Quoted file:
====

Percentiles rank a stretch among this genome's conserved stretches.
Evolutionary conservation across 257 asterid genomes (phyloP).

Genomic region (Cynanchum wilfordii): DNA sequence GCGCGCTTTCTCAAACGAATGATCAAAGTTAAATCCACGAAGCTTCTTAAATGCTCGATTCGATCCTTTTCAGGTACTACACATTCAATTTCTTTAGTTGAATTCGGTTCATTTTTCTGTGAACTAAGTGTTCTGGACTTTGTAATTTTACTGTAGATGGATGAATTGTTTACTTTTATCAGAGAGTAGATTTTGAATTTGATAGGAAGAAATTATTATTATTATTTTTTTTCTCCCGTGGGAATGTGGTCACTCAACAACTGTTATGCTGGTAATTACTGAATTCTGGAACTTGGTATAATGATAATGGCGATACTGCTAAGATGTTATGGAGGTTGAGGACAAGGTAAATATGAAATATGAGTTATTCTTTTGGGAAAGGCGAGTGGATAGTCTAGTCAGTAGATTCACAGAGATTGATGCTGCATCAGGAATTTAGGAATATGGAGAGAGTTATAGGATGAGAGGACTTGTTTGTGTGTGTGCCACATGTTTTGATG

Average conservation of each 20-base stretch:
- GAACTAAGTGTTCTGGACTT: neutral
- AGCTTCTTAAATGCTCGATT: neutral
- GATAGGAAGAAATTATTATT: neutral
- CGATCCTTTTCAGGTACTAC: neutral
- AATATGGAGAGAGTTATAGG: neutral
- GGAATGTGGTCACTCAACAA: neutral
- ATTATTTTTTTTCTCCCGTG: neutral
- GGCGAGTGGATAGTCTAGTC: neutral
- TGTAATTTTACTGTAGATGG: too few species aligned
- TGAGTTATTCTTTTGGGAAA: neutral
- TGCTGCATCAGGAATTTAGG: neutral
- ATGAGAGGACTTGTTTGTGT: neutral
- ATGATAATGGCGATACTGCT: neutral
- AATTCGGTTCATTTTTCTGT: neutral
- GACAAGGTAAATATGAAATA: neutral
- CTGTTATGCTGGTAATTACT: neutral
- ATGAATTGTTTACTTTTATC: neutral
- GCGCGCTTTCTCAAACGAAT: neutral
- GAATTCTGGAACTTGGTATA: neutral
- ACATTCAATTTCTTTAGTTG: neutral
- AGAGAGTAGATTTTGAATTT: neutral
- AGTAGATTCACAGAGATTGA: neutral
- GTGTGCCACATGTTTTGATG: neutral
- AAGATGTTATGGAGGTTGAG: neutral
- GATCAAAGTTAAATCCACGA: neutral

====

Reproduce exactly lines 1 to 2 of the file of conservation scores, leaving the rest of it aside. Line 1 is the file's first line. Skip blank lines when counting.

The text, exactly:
Percentiles rank a stretch among this genome's conserved stretches.
Evolutionary conservation across 257 asterid genomes (phyloP).